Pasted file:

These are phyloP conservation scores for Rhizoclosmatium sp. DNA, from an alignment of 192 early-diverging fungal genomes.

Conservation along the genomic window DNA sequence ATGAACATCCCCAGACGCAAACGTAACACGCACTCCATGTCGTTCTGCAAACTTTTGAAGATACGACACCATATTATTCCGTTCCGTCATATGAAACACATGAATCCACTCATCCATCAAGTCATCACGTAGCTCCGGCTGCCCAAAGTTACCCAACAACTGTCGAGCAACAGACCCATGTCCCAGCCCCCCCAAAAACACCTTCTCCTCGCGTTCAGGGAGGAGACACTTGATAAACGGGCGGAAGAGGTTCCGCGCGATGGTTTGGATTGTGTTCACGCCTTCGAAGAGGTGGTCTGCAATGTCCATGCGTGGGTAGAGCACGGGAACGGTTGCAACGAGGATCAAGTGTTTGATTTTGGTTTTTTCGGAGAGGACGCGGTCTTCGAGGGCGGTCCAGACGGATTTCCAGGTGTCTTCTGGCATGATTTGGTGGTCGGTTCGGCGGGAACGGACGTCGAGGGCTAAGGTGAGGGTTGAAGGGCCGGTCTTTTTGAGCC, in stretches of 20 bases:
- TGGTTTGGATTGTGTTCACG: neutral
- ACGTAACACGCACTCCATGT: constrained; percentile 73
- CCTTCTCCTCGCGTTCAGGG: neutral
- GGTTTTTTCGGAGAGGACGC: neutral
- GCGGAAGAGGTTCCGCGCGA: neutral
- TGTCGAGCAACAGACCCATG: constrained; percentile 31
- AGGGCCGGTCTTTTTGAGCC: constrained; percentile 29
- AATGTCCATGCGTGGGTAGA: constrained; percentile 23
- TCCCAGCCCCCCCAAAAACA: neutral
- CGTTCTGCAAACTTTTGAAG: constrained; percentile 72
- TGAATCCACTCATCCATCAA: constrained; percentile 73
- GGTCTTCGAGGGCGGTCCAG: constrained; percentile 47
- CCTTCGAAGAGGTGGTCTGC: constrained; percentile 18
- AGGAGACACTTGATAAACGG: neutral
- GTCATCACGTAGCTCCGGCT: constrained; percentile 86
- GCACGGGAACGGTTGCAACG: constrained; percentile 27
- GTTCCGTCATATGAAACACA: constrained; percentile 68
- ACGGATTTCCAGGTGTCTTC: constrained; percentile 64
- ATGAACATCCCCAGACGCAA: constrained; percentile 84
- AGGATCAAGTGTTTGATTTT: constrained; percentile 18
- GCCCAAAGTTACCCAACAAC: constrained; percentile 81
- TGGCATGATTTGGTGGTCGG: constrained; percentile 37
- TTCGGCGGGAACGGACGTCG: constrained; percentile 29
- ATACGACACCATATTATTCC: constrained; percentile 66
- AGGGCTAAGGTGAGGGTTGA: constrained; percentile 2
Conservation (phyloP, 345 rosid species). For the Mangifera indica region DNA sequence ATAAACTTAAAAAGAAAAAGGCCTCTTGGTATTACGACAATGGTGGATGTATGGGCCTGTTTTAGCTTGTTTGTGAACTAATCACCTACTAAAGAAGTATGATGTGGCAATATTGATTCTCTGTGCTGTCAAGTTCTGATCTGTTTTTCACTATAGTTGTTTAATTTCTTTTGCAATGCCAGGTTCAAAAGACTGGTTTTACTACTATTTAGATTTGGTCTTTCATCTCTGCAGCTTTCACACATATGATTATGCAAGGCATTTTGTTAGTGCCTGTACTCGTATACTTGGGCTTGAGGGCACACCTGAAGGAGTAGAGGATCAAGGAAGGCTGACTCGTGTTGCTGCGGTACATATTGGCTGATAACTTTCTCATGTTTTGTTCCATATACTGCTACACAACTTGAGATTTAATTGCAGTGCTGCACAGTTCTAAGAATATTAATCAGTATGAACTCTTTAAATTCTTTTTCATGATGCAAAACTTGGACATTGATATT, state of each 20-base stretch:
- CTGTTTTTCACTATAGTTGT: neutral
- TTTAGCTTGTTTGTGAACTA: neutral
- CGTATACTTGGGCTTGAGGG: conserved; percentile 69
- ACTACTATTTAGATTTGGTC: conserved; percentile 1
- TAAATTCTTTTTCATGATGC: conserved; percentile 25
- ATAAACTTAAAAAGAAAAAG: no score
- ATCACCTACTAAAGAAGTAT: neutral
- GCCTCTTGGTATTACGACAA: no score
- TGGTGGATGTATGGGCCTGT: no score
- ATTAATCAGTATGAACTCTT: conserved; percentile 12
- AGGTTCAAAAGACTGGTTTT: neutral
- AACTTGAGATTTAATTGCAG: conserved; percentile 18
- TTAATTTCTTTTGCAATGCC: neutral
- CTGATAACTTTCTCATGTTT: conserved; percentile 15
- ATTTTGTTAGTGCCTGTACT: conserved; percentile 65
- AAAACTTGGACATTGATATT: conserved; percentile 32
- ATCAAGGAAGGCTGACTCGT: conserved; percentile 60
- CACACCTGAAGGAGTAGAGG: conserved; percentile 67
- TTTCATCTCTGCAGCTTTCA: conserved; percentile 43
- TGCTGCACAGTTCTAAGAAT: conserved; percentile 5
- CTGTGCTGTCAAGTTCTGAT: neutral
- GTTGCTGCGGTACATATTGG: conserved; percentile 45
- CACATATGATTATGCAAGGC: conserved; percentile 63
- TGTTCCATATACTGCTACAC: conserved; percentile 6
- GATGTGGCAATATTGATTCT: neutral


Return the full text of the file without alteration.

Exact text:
These are phyloP conservation scores for Rhizoclosmatium sp. DNA, from an alignment of 192 early-diverging fungal genomes.

Conservation along the genomic window DNA sequence ATGAACATCCCCAGACGCAAACGTAACACGCACTCCATGTCGTTCTGCAAACTTTTGAAGATACGACACCATATTATTCCGTTCCGTCATATGAAACACATGAATCCACTCATCCATCAAGTCATCACGTAGCTCCGGCTGCCCAAAGTTACCCAACAACTGTCGAGCAACAGACCCATGTCCCAGCCCCCCCAAAAACACCTTCTCCTCGCGTTCAGGGAGGAGACACTTGATAAACGGGCGGAAGAGGTTCCGCGCGATGGTTTGGATTGTGTTCACGCCTTCGAAGAGGTGGTCTGCAATGTCCATGCGTGGGTAGAGCACGGGAACGGTTGCAACGAGGATCAAGTGTTTGATTTTGGTTTTTTCGGAGAGGACGCGGTCTTCGAGGGCGGTCCAGACGGATTTCCAGGTGTCTTCTGGCATGATTTGGTGGTCGGTTCGGCGGGAACGGACGTCGAGGGCTAAGGTGAGGGTTGAAGGGCCGGTCTTTTTGAGCC, in stretches of 20 bases:
- TGGTTTGGATTGTGTTCACG: neutral
- ACGTAACACGCACTCCATGT: constrained; percentile 73
- CCTTCTCCTCGCGTTCAGGG: neutral
- GGTTTTTTCGGAGAGGACGC: neutral
- GCGGAAGAGGTTCCGCGCGA: neutral
- TGTCGAGCAACAGACCCATG: constrained; percentile 31
- AGGGCCGGTCTTTTTGAGCC: constrained; percentile 29
- AATGTCCATGCGTGGGTAGA: constrained; percentile 23
- TCCCAGCCCCCCCAAAAACA: neutral
- CGTTCTGCAAACTTTTGAAG: constrained; percentile 72
- TGAATCCACTCATCCATCAA: constrained; percentile 73
- GGTCTTCGAGGGCGGTCCAG: constrained; percentile 47
- CCTTCGAAGAGGTGGTCTGC: constrained; percentile 18
- AGGAGACACTTGATAAACGG: neutral
- GTCATCACGTAGCTCCGGCT: constrained; percentile 86
- GCACGGGAACGGTTGCAACG: constrained; percentile 27
- GTTCCGTCATATGAAACACA: constrained; percentile 68
- ACGGATTTCCAGGTGTCTTC: constrained; percentile 64
- ATGAACATCCCCAGACGCAA: constrained; percentile 84
- AGGATCAAGTGTTTGATTTT: constrained; percentile 18
- GCCCAAAGTTACCCAACAAC: constrained; percentile 81
- TGGCATGATTTGGTGGTCGG: constrained; percentile 37
- TTCGGCGGGAACGGACGTCG: constrained; percentile 29
- ATACGACACCATATTATTCC: constrained; percentile 66
- AGGGCTAAGGTGAGGGTTGA: constrained; percentile 2
Conservation (phyloP, 345 rosid species). For the Mangifera indica region DNA sequence ATAAACTTAAAAAGAAAAAGGCCTCTTGGTATTACGACAATGGTGGATGTATGGGCCTGTTTTAGCTTGTTTGTGAACTAATCACCTACTAAAGAAGTATGATGTGGCAATATTGATTCTCTGTGCTGTCAAGTTCTGATCTGTTTTTCACTATAGTTGTTTAATTTCTTTTGCAATGCCAGGTTCAAAAGACTGGTTTTACTACTATTTAGATTTGGTCTTTCATCTCTGCAGCTTTCACACATATGATTATGCAAGGCATTTTGTTAGTGCCTGTACTCGTATACTTGGGCTTGAGGGCACACCTGAAGGAGTAGAGGATCAAGGAAGGCTGACTCGTGTTGCTGCGGTACATATTGGCTGATAACTTTCTCATGTTTTGTTCCATATACTGCTACACAACTTGAGATTTAATTGCAGTGCTGCACAGTTCTAAGAATATTAATCAGTATGAACTCTTTAAATTCTTTTTCATGATGCAAAACTTGGACATTGATATT, state of each 20-base stretch:
- CTGTTTTTCACTATAGTTGT: neutral
- TTTAGCTTGTTTGTGAACTA: neutral
- CGTATACTTGGGCTTGAGGG: conserved; percentile 69
- ACTACTATTTAGATTTGGTC: conserved; percentile 1
- TAAATTCTTTTTCATGATGC: conserved; percentile 25
- ATAAACTTAAAAAGAAAAAG: no score
- ATCACCTACTAAAGAAGTAT: neutral
- GCCTCTTGGTATTACGACAA: no score
- TGGTGGATGTATGGGCCTGT: no score
- ATTAATCAGTATGAACTCTT: conserved; percentile 12
- AGGTTCAAAAGACTGGTTTT: neutral
- AACTTGAGATTTAATTGCAG: conserved; percentile 18
- TTAATTTCTTTTGCAATGCC: neutral
- CTGATAACTTTCTCATGTTT: conserved; percentile 15
- ATTTTGTTAGTGCCTGTACT: conserved; percentile 65
- AAAACTTGGACATTGATATT: conserved; percentile 32
- ATCAAGGAAGGCTGACTCGT: conserved; percentile 60
- CACACCTGAAGGAGTAGAGG: conserved; percentile 67
- TTTCATCTCTGCAGCTTTCA: conserved; percentile 43
- TGCTGCACAGTTCTAAGAAT: conserved; percentile 5
- CTGTGCTGTCAAGTTCTGAT: neutral
- GTTGCTGCGGTACATATTGG: conserved; percentile 45
- CACATATGATTATGCAAGGC: conserved; percentile 63
- TGTTCCATATACTGCTACAC: conserved; percentile 6
- GATGTGGCAATATTGATTCT: neutral